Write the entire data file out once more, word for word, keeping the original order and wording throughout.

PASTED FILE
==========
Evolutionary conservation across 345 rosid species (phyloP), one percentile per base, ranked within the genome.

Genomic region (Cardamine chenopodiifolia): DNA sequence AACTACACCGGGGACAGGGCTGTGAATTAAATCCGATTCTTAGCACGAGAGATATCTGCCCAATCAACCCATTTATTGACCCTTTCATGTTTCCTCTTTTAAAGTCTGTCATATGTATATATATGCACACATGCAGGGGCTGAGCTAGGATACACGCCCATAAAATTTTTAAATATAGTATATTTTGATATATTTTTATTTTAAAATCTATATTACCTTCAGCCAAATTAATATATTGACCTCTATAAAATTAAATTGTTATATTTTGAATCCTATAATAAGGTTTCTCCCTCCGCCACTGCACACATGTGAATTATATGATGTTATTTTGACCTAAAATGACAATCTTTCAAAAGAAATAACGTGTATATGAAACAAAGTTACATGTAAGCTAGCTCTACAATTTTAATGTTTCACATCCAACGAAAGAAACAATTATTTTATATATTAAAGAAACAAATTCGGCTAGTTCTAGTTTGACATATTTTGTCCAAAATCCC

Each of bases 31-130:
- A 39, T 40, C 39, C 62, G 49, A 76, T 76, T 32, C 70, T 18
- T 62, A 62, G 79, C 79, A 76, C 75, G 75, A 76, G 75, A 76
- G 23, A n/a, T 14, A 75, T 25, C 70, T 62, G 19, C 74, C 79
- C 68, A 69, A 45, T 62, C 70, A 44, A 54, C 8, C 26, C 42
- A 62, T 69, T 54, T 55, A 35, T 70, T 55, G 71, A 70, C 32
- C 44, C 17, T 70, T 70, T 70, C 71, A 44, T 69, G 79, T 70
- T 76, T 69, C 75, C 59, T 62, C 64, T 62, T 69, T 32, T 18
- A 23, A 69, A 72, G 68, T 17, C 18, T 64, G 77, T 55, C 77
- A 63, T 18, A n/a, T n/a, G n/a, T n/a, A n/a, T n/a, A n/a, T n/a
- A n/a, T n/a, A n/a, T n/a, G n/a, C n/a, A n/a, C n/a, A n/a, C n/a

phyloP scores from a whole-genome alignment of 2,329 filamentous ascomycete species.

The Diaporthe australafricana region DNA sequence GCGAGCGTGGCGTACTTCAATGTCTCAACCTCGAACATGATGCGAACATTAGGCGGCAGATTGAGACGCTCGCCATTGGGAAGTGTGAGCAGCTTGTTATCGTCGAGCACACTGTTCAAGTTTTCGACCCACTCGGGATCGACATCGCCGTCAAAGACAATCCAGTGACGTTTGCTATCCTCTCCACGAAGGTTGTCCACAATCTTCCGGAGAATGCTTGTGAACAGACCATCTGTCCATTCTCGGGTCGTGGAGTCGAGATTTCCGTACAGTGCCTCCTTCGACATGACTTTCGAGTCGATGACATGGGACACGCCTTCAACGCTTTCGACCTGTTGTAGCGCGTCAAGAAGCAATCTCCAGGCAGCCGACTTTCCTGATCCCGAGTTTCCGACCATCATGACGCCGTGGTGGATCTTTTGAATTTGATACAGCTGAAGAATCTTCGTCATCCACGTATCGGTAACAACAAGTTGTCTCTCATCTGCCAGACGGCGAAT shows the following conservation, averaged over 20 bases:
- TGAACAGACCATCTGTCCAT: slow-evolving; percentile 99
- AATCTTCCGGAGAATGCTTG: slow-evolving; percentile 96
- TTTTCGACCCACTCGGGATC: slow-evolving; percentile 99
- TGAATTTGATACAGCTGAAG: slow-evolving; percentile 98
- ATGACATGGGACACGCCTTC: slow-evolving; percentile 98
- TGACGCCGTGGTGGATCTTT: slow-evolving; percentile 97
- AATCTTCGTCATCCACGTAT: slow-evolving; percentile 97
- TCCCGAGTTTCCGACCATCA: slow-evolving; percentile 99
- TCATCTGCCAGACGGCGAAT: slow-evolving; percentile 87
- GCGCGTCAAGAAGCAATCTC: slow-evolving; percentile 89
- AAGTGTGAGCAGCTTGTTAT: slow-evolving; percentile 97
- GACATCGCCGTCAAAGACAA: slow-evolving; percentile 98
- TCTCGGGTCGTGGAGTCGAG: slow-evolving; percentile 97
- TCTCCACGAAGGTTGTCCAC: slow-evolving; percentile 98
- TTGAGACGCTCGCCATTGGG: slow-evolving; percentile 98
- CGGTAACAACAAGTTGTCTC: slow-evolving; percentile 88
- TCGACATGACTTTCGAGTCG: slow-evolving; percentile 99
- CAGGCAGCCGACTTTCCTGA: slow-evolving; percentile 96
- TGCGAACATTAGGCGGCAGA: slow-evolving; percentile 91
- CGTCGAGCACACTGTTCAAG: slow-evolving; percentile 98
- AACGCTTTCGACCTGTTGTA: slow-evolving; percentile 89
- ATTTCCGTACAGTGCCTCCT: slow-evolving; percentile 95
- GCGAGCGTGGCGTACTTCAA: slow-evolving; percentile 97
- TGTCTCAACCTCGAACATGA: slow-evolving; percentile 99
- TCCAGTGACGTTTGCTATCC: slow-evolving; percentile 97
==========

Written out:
Evolutionary conservation across 345 rosid species (phyloP), one percentile per base, ranked within the genome.

Genomic region (Cardamine chenopodiifolia): DNA sequence AACTACACCGGGGACAGGGCTGTGAATTAAATCCGATTCTTAGCACGAGAGATATCTGCCCAATCAACCCATTTATTGACCCTTTCATGTTTCCTCTTTTAAAGTCTGTCATATGTATATATATGCACACATGCAGGGGCTGAGCTAGGATACACGCCCATAAAATTTTTAAATATAGTATATTTTGATATATTTTTATTTTAAAATCTATATTACCTTCAGCCAAATTAATATATTGACCTCTATAAAATTAAATTGTTATATTTTGAATCCTATAATAAGGTTTCTCCCTCCGCCACTGCACACATGTGAATTATATGATGTTATTTTGACCTAAAATGACAATCTTTCAAAAGAAATAACGTGTATATGAAACAAAGTTACATGTAAGCTAGCTCTACAATTTTAATGTTTCACATCCAACGAAAGAAACAATTATTTTATATATTAAAGAAACAAATTCGGCTAGTTCTAGTTTGACATATTTTGTCCAAAATCCC

Each of bases 31-130:
- A 39, T 40, C 39, C 62, G 49, A 76, T 76, T 32, C 70, T 18
- T 62, A 62, G 79, C 79, A 76, C 75, G 75, A 76, G 75, A 76
- G 23, A n/a, T 14, A 75, T 25, C 70, T 62, G 19, C 74, C 79
- C 68, A 69, A 45, T 62, C 70, A 44, A 54, C 8, C 26, C 42
- A 62, T 69, T 54, T 55, A 35, T 70, T 55, G 71, A 70, C 32
- C 44, C 17, T 70, T 70, T 70, C 71, A 44, T 69, G 79, T 70
- T 76, T 69, C 75, C 59, T 62, C 64, T 62, T 69, T 32, T 18
- A 23, A 69, A 72, G 68, T 17, C 18, T 64, G 77, T 55, C 77
- A 63, T 18, A n/a, T n/a, G n/a, T n/a, A n/a, T n/a, A n/a, T n/a
- A n/a, T n/a, A n/a, T n/a, G n/a, C n/a, A n/a, C n/a, A n/a, C n/a

phyloP scores from a whole-genome alignment of 2,329 filamentous ascomycete species.

The Diaporthe australafricana region DNA sequence GCGAGCGTGGCGTACTTCAATGTCTCAACCTCGAACATGATGCGAACATTAGGCGGCAGATTGAGACGCTCGCCATTGGGAAGTGTGAGCAGCTTGTTATCGTCGAGCACACTGTTCAAGTTTTCGACCCACTCGGGATCGACATCGCCGTCAAAGACAATCCAGTGACGTTTGCTATCCTCTCCACGAAGGTTGTCCACAATCTTCCGGAGAATGCTTGTGAACAGACCATCTGTCCATTCTCGGGTCGTGGAGTCGAGATTTCCGTACAGTGCCTCCTTCGACATGACTTTCGAGTCGATGACATGGGACACGCCTTCAACGCTTTCGACCTGTTGTAGCGCGTCAAGAAGCAATCTCCAGGCAGCCGACTTTCCTGATCCCGAGTTTCCGACCATCATGACGCCGTGGTGGATCTTTTGAATTTGATACAGCTGAAGAATCTTCGTCATCCACGTATCGGTAACAACAAGTTGTCTCTCATCTGCCAGACGGCGAAT shows the following conservation, averaged over 20 bases:
- TGAACAGACCATCTGTCCAT: slow-evolving; percentile 99
- AATCTTCCGGAGAATGCTTG: slow-evolving; percentile 96
- TTTTCGACCCACTCGGGATC: slow-evolving; percentile 99
- TGAATTTGATACAGCTGAAG: slow-evolving; percentile 98
- ATGACATGGGACACGCCTTC: slow-evolving; percentile 98
- TGACGCCGTGGTGGATCTTT: slow-evolving; percentile 97
- AATCTTCGTCATCCACGTAT: slow-evolving; percentile 97
- TCCCGAGTTTCCGACCATCA: slow-evolving; percentile 99
- TCATCTGCCAGACGGCGAAT: slow-evolving; percentile 87
- GCGCGTCAAGAAGCAATCTC: slow-evolving; percentile 89
- AAGTGTGAGCAGCTTGTTAT: slow-evolving; percentile 97
- GACATCGCCGTCAAAGACAA: slow-evolving; percentile 98
- TCTCGGGTCGTGGAGTCGAG: slow-evolving; percentile 97
- TCTCCACGAAGGTTGTCCAC: slow-evolving; percentile 98
- TTGAGACGCTCGCCATTGGG: slow-evolving; percentile 98
- CGGTAACAACAAGTTGTCTC: slow-evolving; percentile 88
- TCGACATGACTTTCGAGTCG: slow-evolving; percentile 99
- CAGGCAGCCGACTTTCCTGA: slow-evolving; percentile 96
- TGCGAACATTAGGCGGCAGA: slow-evolving; percentile 91
- CGTCGAGCACACTGTTCAAG: slow-evolving; percentile 98
- AACGCTTTCGACCTGTTGTA: slow-evolving; percentile 89
- ATTTCCGTACAGTGCCTCCT: slow-evolving; percentile 95
- GCGAGCGTGGCGTACTTCAA: slow-evolving; percentile 97
- TGTCTCAACCTCGAACATGA: slow-evolving; percentile 99
- TCCAGTGACGTTTGCTATCC: slow-evolving; percentile 97